MISSISSAUGA, ON, May 8, 2014 /CNW/ - Roche today announced that Health Canada has approved a subcutaneous (SC) formulation of ACTEMRA (tocilizumab) for the treatment of adults with moderately to severely active rheumatoid arthritis (RA) who have inadequate response to one or more disease modifying anti-rheumatic drugs (DMARDs) and/or tumour necrosis factor (TNF) antagonists.1 Like the intravenous (IV) formulation, the SC formulation can be used both as a single-agent therapy, or monotherapy, and in combination with methotrexate or other non-biologic DMARDs.2 The ACTEMRA pre-filled syringe (PFS) injection formulation will be available in Canada in June.
ACTEMRA SC is the first and only humanized interleukin-6 receptor-antagonist monoclonal antibody approved by Health Canada for both subcutaneous and intravenous administration in rheumatoid arthritis. The subcutaneous formulation has comparable efficacy and safety to the IV formulation.3,4 Under guidance of a healthcare practitioner and after appropriate training, adult patients or the patient's caregiver will be able to administer ACTEMRA SC via a pre-filled syringe at home.1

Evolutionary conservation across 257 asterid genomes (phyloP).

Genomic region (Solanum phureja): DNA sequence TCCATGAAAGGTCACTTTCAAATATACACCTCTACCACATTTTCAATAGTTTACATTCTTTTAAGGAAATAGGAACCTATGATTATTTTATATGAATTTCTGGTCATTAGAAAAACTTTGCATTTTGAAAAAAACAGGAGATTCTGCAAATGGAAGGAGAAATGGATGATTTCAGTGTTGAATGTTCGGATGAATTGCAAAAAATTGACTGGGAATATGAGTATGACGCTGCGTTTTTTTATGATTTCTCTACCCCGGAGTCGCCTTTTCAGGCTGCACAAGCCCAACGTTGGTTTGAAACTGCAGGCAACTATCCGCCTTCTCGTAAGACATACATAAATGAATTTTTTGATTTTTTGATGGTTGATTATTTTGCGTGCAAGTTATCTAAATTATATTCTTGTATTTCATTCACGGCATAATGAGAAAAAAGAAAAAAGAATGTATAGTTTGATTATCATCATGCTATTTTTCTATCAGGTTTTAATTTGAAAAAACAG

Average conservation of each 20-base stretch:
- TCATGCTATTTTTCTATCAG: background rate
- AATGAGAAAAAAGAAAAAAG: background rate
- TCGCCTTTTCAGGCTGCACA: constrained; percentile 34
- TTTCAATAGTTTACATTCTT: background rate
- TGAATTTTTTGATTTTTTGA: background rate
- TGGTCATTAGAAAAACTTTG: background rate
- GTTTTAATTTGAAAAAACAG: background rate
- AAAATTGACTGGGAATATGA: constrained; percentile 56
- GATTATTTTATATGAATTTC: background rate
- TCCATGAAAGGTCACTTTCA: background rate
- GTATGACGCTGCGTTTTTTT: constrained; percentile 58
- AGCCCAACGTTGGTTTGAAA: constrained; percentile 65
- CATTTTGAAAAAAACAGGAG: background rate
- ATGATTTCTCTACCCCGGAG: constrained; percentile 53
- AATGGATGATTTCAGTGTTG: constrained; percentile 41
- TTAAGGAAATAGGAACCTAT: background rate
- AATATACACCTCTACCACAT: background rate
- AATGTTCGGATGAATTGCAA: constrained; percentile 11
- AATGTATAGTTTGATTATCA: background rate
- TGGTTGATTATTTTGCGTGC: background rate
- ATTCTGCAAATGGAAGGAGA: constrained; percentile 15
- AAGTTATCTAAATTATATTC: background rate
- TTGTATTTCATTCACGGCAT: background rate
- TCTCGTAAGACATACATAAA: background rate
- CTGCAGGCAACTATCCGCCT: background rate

"ACTEMRA SC is an option for RA patients who are better suited to a subcutaneous injection or for those who don't respond well to methotrexate, as it can be administered as a monotherapy," says Dr. Boulos Haraoui, Rheumatologist at Centre hospitalier de l'Université de Montréal (CHUM Montreal). "In the studies, patients responded well to ACTEMRA SC – it reduced inflammation while having a good safety profile."
"This announcement is exciting for RA patients throughout Canada," says Terri Lupton, Registered Nurse Clinician specializing in Rheumatology. "Patients who are currently prescribed a subcutaneous formulation appreciate the ease of self-injection at home, and ACTEMRA SC provides another great option for these patients."
The approval is based on data from the Phase III clinical trials SUMMACTA and BREVACTA. The recommended starting dose of ACTEMRA SC for adult patients who have had an inadequate response to one or more DMARDs and/or TNF antagonists is 162 mg given every other week followed by an increase to once every week based on clinical response as a subcutaneous injection.1